Falklands : LEGISLATIVE ASSEMBLY 03 JUNE 2013 Papers, Questions for Oral Answer, Motions and Legislation
Submitted by Falkland Islands News Network (Juanita Brock) 22.06.2013 (Article Archived on 20.07.2013)
After H E the Governor Mr Haywood left the meeting the confirmation of the records of Legislative Assembly meetings taking place on 20 December 2012 and 21 February 2013 took place.
LEGISLATIVE ASSEMBLY 03 JUNE 2013
Papers, Questions for Oral Answer, Motions and
Transcript by J. Brock (FINN)
It has been decided to transcribe
Gavin Short’s Motion for Adjournment speech as the last item on the transcript
list. We continue with Questions for
Oral Answer during the Monday, 03 June 2013 session.
After H E the Governor Mr Haywood
left the meeting the confirmation of the records of Legislative Assembly
meetings taking place on 20 December 2012 and 21 February 2013 took place.
The following papers were
then laid on the Table by the Honourable Chief Executive:
of Subsidiary Legislation published in the Falkland Islands’ Gazette since the
last sitting of Legislative Assembly and laid on the Table pursuant to Section
34.1 of the Interpretation and General Clauses Ordinance 1977)
Islands Development Corporation Transitional Provisions
Islands Development Corporation Contracts and Ceiling
Islands Development Corporation Reserve Powers Regulations
Islands Development Corporation Appointment, Co-option and Removal of Board
laid on the Table Pursuant to Section 30.13.1b of the Statistics Ordinance
Falkland Islands’ Census 2012 Statistics and Data Tables
in accordance with Section 11(c) of the Public Accounts Ordinance 2009:
Comments of the Public Accounts Committee in respect of the audit reports on
the Winter Fuel Allowance
Falkland Islands’ Government Office
6/2013 by the Dr the Hon Barry Elsby:
Mr Speaker, Honourable Members,
Can the Honourable Roger Edwards please tell this House by what percentage
Falkland Island (s’) pay awards have fallen behind the retail price index for
the period July 2000 to July 2013?
RE: Mr Speaker, Honourable Members, I thank the
Treasury for the response to this question.
Over the period July 2000 to July 2013 the cumulative effect of FIG pay
awards means that the wages are approximately 13% behind what they would have
been had pay awards matched RPI.
For example, an individual who
earned £20,000.00 in 2000 would now receive a wage of £27,743.00 following all
the intervening FIG pay awards.
Had FIG pay awards matched RPI the
corresponding wage would have been £31,841.00.
IE current FIG wages, are at 87% of what they would have been had they
matched changes in RPI over the period.
A full table of the pay awards and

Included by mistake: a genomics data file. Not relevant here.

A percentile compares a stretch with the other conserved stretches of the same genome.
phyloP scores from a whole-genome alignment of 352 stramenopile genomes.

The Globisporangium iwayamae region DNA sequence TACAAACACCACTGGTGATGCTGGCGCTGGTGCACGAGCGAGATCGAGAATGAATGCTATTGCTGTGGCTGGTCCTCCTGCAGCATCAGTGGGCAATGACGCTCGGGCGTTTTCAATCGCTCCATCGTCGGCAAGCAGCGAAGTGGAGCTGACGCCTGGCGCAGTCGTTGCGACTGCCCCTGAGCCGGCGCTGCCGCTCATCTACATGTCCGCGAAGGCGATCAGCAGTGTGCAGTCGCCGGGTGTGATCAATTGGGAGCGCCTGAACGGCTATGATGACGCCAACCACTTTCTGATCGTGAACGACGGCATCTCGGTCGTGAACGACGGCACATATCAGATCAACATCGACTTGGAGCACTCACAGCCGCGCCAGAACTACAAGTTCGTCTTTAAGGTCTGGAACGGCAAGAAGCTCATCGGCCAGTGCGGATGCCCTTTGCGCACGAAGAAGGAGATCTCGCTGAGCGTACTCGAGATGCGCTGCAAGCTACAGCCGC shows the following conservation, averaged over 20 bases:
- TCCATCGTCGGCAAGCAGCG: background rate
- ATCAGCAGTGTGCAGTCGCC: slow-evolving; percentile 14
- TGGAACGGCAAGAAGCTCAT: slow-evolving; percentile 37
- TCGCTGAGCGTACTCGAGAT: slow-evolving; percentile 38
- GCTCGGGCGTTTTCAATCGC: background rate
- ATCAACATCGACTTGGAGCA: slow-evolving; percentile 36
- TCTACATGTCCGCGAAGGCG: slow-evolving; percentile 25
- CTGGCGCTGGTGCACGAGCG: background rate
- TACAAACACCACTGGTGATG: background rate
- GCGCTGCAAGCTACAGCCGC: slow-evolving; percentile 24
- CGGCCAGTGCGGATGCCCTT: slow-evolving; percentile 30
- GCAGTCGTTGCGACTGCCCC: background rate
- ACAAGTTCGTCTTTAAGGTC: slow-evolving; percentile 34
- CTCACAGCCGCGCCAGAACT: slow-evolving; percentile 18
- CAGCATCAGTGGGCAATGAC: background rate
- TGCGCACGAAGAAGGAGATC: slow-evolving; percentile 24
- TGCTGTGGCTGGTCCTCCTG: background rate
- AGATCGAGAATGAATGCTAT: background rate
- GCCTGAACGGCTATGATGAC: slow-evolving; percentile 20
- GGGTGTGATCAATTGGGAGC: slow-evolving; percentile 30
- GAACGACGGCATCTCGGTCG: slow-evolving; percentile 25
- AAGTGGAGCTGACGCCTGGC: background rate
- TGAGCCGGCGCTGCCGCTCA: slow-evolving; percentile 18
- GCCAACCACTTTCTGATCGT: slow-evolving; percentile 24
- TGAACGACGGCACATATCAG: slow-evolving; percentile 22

RPI is included in my answer but, Mr Speaker, there are 13 lines to read out
and I propose that I publish them and give the Honourable Barry Elsby a copy of
this. But they will be made public as
part of the answer to this question.
BE: Mr Speaker, Honourable Members, I would like
to thank my Colleague for that reply. Of
course I need to declare an interest here as a Government Employee – one of
very many. I would just like to ask a
quick question, if I may? Considering
pay rises also are usually reflected in the increases in Pensions and looking
at the amount of fall between RPI and salaries, does he consider that it is
right that we continue to approve below inflation pay awards and thus pension
RE: Mr Speaker, I think more to the point is the
ability to pay. And at each and every
budget session, we spend many hours looking at the income to the Falklands and
how much we can afford to pay the growing number of people employed by the
Falkland Islands Government. I am sure
that you and all other Members and the public at large are well aware of the huge
increase in numbers of personnel being employed by Government and we have to
maintain a balance between payment and affordability.
7/2013 by the Hon Mr Gavin Short:
Mr Speaker, Honourable Members
could the Honourable Barry Elsby please advise what progress has been made with
the Nuisances – that’s Noise Level Working Paper that was submitted from the
Police Committee and what is the estimated time line to have something in a
form that can be put out for public debate and consultation as its implementation
in some form or the other is equally awaited by those who have been and still
are victims especially to noise nuisance?
BE: Mr Speaker, Honourable Members, I
would like to thank my Honourable Colleague for his question. He is right that a paper did come to the
Environmental Committee in February this year on the question of noise and
other nuisances. And it seemed to us at